When she lost her house in the wrath of Superstorm Sandy, Breezy Point resident Michele Nagel could not turn to family for a place to stay. Seven of her family members also lost their homes. And cars. Her toddler, Samantha, lost her day care center.
"Whatever wasn't burned by fire was destroyed by flood,"said Nagel, a member of the United College Employees of Fashion Institute of Technology.
Nagel, director of evening, weekend and pre-college programs at FIT, was one of 15 UCE members who lost or had severely damaged homes. She turned quickly to her union. She applied for NYSUT Disaster Relief; received a grant from Union Plus, her credit card company; and got an interest-free loan from UCE.
"We've always had a fund for emergencies for our members, but we tripled the amount," said UCE President Roberta Elins. "It immediately puts cash in their hands."
This year, the UCE food drive will be directed to members in need, Elins said.
CUNY faculty and staff also turned to their union, Professional Staff Congress, for help. About 60 members were substantially impacted by damage to their homes, said Fran Clark, PSC communications coordinator.
At least a dozen lost homes. The union set up a hotline, 646-459-6888, for members to call for help. PSC has trained some of its staff to help members with the application and registration process for FEMA. The union also set up a form on its website, www.psc-cuny.org, that members can fill out to communicate what specific problems they are having, and staff can then respond. The site lists a plethora of resources, ranging from CUNY's free counseling services, to the governor's disaster homeowners repair and rebuild assistance program, to union programs.
PSC's retiree chapters have been making phone calls and sending emails to fellow retirees who were in the path of the storm to see how they are doing and let them know how their union can help them.
Classes at most CUNY colleges resumed Nov. 2 after four days, but Kingsborough Community College and Borough of Manhattan Community College did not reopen until Nov. 6. York College classes did not resume until Nov. 8 because the campus was used as an evacuation shelter for nearly 1,000 residents from the area of the Rockaways. On Long Island, some of those bereft and homeless by the storm surge came to Nassau Community College, where, at the peak of the crisis, 1,200 people bunked in an American Red Cross emergency shelter. It was still operating in December.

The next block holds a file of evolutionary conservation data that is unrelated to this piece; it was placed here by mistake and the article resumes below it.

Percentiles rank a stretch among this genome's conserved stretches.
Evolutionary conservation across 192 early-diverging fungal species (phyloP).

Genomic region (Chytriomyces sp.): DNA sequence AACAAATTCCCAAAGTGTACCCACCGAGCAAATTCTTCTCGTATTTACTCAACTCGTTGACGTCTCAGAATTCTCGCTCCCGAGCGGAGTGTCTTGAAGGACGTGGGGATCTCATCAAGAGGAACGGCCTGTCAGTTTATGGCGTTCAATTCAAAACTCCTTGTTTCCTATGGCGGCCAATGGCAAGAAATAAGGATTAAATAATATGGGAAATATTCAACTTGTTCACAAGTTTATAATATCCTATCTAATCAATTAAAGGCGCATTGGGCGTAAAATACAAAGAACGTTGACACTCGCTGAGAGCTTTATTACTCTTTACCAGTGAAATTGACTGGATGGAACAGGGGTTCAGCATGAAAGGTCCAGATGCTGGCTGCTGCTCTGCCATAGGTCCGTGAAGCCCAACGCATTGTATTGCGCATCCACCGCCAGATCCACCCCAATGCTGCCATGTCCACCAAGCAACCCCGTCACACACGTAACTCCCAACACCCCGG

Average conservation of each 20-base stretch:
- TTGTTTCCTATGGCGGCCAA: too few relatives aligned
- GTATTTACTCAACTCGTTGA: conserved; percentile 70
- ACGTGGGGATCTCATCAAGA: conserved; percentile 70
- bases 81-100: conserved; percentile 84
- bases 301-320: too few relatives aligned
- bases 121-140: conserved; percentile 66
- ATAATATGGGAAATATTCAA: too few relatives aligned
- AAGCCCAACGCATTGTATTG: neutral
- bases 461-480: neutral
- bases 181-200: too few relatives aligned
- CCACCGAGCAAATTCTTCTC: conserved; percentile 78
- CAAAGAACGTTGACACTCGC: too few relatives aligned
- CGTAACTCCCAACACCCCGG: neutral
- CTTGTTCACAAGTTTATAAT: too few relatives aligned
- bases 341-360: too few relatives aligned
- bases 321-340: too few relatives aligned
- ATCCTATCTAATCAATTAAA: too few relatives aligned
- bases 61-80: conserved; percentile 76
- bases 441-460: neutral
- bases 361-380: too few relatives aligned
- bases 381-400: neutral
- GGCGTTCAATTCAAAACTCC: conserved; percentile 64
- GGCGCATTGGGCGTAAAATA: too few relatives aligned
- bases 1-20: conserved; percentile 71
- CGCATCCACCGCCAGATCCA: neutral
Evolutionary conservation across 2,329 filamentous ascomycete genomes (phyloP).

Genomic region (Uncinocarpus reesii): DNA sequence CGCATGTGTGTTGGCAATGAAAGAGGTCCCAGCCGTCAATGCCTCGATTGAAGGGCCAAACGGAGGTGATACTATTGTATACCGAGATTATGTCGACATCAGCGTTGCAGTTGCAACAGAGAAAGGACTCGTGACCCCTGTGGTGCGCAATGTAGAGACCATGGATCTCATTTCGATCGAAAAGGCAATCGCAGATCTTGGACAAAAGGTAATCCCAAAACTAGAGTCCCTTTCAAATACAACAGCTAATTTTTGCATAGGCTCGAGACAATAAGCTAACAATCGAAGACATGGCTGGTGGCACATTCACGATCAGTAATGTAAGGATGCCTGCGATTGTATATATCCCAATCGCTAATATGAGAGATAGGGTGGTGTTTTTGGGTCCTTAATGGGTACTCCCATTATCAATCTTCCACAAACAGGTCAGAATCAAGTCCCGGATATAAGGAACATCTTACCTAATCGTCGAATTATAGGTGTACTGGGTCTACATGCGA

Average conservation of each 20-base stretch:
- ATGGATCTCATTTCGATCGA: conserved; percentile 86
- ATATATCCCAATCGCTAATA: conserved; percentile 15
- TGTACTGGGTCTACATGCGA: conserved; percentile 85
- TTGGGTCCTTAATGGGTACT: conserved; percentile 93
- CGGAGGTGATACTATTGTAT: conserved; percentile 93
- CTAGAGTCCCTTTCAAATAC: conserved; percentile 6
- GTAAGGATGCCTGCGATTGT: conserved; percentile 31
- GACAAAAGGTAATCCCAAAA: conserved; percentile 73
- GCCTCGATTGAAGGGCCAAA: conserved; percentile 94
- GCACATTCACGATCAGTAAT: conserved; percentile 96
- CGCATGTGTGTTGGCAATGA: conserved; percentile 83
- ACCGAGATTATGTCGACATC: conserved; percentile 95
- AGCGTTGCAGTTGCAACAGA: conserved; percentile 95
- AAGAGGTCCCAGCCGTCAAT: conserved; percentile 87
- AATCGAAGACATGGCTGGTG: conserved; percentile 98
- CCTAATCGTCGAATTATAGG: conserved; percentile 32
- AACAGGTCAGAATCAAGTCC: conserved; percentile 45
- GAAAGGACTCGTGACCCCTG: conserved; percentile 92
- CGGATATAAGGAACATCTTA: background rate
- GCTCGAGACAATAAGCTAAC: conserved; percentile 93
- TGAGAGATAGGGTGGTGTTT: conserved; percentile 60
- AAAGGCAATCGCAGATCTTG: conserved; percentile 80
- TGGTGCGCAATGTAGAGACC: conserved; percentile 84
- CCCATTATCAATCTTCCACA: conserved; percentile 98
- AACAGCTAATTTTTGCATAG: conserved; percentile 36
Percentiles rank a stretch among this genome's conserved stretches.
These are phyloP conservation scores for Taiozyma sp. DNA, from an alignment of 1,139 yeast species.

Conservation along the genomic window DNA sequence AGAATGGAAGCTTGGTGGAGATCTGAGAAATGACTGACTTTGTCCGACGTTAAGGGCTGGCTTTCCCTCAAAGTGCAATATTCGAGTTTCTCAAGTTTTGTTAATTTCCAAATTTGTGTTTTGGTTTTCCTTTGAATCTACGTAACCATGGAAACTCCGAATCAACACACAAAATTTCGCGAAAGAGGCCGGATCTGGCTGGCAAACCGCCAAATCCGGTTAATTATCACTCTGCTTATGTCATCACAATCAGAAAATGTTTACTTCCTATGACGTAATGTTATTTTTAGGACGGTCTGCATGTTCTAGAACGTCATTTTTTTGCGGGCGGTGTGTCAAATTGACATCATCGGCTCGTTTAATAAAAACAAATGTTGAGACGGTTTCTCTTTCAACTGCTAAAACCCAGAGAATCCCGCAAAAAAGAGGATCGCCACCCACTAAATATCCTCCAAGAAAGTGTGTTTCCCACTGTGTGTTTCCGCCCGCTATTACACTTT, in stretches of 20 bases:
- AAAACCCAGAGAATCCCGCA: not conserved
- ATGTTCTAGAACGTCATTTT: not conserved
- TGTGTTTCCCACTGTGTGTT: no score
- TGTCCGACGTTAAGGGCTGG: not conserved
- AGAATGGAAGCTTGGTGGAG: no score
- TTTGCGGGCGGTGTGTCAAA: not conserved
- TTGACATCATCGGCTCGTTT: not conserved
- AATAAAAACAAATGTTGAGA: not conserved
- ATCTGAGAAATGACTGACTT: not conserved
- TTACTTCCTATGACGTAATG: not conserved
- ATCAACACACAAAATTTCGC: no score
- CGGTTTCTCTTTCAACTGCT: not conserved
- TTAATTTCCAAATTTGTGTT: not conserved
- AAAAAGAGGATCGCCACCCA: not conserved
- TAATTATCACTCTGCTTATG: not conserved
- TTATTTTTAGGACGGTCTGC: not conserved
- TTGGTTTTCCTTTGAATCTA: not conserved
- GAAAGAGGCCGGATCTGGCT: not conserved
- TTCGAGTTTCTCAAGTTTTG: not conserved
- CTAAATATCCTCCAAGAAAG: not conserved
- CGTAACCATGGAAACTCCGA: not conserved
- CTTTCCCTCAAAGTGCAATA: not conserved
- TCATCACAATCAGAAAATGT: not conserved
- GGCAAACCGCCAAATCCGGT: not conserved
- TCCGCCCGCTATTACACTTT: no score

Nassau CC Federation of Teachers members, along with college administrators and other staff, brought in donations and helped organize goods left at the shelter for those in need. Many students and faculty themselves were storm victims.
Faculty have been scheduling extra study sessions and class time to make up for five lost days of classes.
"The faculty have really come together to accommodate the needs," said Debra DeSanto, NCCFT president, who is keeping members updated about avenues of assistance.
Members of the Faculty Association of Suffolk County Community College were among those who lost everything. The local union quickly donated $5,000 to the NYSUT Disaster Relief Fund.
"This is our Katrina," said FASCC President Ellen Schuler Mauk. The local union annually donates money for Thanksgiving baskets for local students and families in need. "This year we doubled our efforts."
The superstorm was followed by gas shortages, lack of electricity, and then a nor'easter that left up to 8 inches of heavy, wet snow. The college was closed for seven days of classes; SCCC administrators have appealed to Commissioner John King and SUNY Executive Vice Chancellor David LaVallee for a waiver for lost days.
Meanwhile, time will hang long and stretch tight for members impacted by the storm. Nagel was living in and renovating a bungalow formerly owned by her grandparents when Sandy came roaring in.
Restoration will not begin for two to three more months, she said, based on estimations for restoration of running water, electricity and heat.
While carrying these losses has been exhausting, Nagel broke down in tears only when she talked about the help she received — from her community bank to her colleagues who bought her daughter a new wardrobe.
"There is a tremendous outpouring of support from the FIT community," said Elins.